More than a quarter of all financial advisers do not see any positive effect on their business from robo-advisers, with a whopping three-quarters fearing regulatory issues that will damage their business.
And more than two-thirds of advisers surveyed said that they suspect that robo-advisers will not provide the best advice to their clients.
In a nationwide survey of advisers carried out on behalf of Prudential, 76% said they were worried about possible long-term compliance and regulatory challenges.
However, developers of robo-advice software will be heartened to learn that the situation is improving, with attitudes to robo-advice changing over the past year.
Nearly three-quarters (69%) now agree with the proposition that “technological-based solutions can help to close the advice gap”.
Fewer than one in five (17%) saw positive benefits from robo-advice when asked the same question in a survey last year.
Robo-advisers are here to stay
And two-fifths (41%) of advisers said they planned to launch their own version of robo-advice in the coming year, offering the service alongside traditional advice.
Nearly half (46 per cent) of advisers believed that offering robo-advice will help their business grow by enabling them to help clients with smaller funds, while just 27% disagreed.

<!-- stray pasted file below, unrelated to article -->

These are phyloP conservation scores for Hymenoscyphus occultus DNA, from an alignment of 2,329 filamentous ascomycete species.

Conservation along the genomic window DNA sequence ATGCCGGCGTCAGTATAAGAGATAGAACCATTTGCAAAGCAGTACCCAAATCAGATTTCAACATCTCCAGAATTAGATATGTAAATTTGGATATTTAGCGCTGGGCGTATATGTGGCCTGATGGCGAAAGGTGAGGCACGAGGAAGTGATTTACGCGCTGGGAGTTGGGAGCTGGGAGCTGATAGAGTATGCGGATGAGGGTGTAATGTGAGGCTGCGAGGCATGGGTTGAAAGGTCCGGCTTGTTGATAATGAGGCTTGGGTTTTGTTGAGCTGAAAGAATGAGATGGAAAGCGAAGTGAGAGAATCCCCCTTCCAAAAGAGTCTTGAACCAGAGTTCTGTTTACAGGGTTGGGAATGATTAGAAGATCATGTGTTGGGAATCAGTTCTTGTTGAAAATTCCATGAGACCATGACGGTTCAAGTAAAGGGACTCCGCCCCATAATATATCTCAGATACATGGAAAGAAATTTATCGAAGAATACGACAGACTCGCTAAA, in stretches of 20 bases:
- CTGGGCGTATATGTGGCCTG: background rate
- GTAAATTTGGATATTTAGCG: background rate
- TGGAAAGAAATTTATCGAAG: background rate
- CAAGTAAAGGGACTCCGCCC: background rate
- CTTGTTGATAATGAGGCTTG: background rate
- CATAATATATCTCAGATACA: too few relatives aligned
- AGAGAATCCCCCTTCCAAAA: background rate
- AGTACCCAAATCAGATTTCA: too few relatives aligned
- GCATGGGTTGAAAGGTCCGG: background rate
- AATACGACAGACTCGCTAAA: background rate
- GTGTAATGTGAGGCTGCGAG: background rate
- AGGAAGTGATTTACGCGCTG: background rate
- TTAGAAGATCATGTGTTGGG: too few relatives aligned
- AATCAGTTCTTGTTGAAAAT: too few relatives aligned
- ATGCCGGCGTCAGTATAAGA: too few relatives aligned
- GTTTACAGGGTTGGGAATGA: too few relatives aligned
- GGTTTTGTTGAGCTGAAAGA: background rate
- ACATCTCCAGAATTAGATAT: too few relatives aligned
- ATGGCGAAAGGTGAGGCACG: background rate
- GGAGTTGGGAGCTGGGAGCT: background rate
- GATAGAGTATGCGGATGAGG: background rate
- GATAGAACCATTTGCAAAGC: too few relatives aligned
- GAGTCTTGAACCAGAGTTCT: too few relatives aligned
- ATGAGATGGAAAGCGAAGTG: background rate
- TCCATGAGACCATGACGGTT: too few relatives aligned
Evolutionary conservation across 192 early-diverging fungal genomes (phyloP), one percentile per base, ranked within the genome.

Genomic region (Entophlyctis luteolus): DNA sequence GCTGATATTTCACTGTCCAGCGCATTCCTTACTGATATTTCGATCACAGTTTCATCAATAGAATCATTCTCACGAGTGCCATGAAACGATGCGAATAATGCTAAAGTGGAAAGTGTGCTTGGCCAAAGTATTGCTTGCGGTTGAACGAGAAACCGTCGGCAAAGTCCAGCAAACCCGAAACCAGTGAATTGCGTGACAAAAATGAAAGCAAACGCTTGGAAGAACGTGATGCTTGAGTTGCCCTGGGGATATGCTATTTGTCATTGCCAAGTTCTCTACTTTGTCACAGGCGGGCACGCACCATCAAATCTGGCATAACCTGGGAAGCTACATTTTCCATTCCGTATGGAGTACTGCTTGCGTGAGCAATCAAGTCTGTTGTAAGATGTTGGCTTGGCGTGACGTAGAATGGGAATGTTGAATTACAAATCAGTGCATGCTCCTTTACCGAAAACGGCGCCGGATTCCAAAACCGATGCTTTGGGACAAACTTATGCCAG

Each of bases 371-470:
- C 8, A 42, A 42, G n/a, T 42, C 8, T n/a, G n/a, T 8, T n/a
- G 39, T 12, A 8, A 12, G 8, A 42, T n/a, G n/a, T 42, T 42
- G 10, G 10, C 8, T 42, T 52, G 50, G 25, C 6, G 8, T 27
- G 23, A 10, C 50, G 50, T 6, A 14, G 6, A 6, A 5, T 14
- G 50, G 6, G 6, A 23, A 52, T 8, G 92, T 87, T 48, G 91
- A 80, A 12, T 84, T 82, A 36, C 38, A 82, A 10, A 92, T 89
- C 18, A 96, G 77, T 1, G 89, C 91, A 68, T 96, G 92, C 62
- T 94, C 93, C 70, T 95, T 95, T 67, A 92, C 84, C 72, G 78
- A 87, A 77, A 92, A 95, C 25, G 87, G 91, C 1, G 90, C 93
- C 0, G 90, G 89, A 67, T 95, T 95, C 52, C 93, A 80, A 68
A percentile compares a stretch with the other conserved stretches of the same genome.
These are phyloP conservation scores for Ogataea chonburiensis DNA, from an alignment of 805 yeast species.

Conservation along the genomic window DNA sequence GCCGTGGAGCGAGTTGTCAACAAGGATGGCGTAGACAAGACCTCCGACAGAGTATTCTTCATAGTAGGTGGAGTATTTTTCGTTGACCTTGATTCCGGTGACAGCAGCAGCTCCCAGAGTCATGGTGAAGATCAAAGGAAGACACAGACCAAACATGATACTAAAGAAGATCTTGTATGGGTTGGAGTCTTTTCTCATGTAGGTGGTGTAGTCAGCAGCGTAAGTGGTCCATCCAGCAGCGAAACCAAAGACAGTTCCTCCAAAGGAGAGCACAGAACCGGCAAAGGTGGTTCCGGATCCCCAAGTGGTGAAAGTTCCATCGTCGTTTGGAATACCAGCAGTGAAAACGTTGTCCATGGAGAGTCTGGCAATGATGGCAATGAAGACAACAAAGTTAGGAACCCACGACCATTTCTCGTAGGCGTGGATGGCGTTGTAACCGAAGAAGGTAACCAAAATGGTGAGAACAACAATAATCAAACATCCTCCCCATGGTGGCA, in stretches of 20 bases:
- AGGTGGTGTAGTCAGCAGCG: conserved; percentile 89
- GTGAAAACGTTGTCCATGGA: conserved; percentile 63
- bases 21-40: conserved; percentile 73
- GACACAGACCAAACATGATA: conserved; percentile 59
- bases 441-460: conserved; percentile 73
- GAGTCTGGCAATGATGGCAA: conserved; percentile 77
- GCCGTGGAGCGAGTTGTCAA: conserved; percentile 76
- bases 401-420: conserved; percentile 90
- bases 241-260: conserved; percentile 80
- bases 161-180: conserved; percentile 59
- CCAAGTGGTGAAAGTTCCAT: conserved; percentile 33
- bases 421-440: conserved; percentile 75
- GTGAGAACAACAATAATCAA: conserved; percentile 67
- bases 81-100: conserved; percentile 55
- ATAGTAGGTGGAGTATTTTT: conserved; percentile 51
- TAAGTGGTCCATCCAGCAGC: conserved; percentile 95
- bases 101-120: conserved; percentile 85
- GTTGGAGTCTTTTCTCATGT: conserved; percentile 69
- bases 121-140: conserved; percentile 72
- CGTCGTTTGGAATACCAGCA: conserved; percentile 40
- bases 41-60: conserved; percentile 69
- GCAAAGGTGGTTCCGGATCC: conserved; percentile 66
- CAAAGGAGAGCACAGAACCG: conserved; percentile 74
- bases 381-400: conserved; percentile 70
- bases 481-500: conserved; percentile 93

But as well as being concerned about regulatory and compliance issues, there was concern that robo-advice solutions are a threat to adviser businesses.
Some 40% of advisers are worried about their firms losing out to technology-based advisers, while more than half (54 per cent) say robo-advice is suitable only for clients with smaller funds.
‘Growing acceptance’ of robos
Head of Prudential’s business consultancy for advisers Paul Harrison, pictured left, said that there was a “growing acceptance” that robo-advice has a role to play but that at the same time advisers had real concerns about the potential regulatory impact it will have.
He added that many advisers remain sceptical about the risks and rewards of robo-advice, although, he said, “improved technology can bring greater efficiency, reduce costs and help advisers to serve clients better while continuing to run viable businesses”.
And he pointed to the fact that views are changing rapidly as technology expands. In the face of such developments, he said, “advisers will need to adapt to prove the ongoing value of bespoke advice and benefit from the opportunities technology offers”.